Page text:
Wednesday, February 04, 2009

Letting Go

These days, it's tough to let go.

It's hard to let go of the fear and uncertainty about the future.

As a self-employed writer, at any given moment, I'm thinking about the future of my career, if and when more freelance assignments will start coming my way. I'm thinking about whether tomorrow the phone will ring, and whether it will finally be an offer of work from one of the countless prospects I've been courting for months and months. Will the lunches, dinners, emails, phone pitches, etc., pay off?

It's particularly bad on days when I don't have much to do...or days when the bank balance has chipped way down to cover just a few mortgage payments, and payment for work that I've long completed hasn't yet arrived.

But perhaps this isn't all there is to my fear. Perhaps it's not just fear of unemployment or poverty or losing my house that is so terrifying. Perhaps it's a greater fear. Perhaps my angst is about what will be left of "me," this person who I think I am, if all these distractions, these outside influences, fall away.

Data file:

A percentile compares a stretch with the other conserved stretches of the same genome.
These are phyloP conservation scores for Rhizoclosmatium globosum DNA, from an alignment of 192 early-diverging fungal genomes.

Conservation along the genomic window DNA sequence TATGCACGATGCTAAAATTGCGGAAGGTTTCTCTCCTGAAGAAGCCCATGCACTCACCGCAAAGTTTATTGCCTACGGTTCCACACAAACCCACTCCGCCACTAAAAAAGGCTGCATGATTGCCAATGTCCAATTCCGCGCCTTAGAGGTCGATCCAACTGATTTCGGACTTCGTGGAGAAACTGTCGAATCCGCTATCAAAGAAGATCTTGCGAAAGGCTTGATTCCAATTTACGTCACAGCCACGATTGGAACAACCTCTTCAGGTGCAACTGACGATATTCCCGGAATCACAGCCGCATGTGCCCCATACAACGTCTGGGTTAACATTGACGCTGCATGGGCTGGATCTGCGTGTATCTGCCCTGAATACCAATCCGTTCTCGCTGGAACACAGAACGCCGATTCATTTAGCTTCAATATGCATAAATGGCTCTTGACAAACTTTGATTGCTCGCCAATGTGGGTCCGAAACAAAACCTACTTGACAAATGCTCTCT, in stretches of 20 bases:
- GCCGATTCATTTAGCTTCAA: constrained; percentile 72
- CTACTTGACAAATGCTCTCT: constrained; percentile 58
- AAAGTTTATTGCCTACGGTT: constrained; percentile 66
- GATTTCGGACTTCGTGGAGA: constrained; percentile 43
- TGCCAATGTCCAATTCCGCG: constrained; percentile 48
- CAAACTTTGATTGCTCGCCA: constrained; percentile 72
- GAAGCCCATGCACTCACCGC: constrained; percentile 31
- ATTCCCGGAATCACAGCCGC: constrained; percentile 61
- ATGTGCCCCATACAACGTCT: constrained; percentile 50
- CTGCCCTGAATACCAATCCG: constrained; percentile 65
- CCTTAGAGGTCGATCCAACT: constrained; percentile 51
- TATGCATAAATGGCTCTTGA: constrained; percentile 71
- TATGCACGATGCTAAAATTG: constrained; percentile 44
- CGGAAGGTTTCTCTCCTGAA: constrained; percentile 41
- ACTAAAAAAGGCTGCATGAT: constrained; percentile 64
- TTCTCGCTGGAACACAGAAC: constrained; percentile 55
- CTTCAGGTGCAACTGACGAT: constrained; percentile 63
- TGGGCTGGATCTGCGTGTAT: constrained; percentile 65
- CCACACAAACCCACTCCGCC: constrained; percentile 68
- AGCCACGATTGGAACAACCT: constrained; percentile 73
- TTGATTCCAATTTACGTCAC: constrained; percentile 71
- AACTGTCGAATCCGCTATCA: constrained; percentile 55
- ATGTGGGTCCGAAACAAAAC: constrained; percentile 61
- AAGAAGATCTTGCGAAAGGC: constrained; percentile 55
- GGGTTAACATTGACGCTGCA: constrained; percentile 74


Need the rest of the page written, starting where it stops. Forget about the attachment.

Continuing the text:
Perhaps it's the fear of confronting me.

But this is where I can draw comfort from Buddhist teachings. They say that I am mistaken to believe in a "me." In fact, this collection of feelings and emotions and experiences that I've packaged into an image of "me" isn't solid. I'm not really who I think I am because all that is inside and outside of my body is ever-changing. There is no permanent substance to me or you -- and so it naturally fits that there is nothing to hold onto.

And yet my body, what I have learned through living in this world, prevents me from letting go.

But I want to. I have read many books by learned Buddhist monks and teachers who talk about the freeing aspect of meditation and contemplating the process of letting go, that is, simply being with your feelings and experiences in the present moment.

It all makes perfect sense, and I have at times actually felt glimmers of this freedom during and after meditating. This is our natural state, they say, and fear and worry and living in the past or future is a condition that we have learned from this world.

At some point, I'll have to let go -- no matter what happens. In the meantime, I'll practice. Perhaps practicing is the only thing I shouldn't let go of.

1 comment:

Liara Covert said...

Nothing is "tough" unless you believe it is. Your thoughts become your words and feelings. Before you realize it, your core perspective manifests ar your life.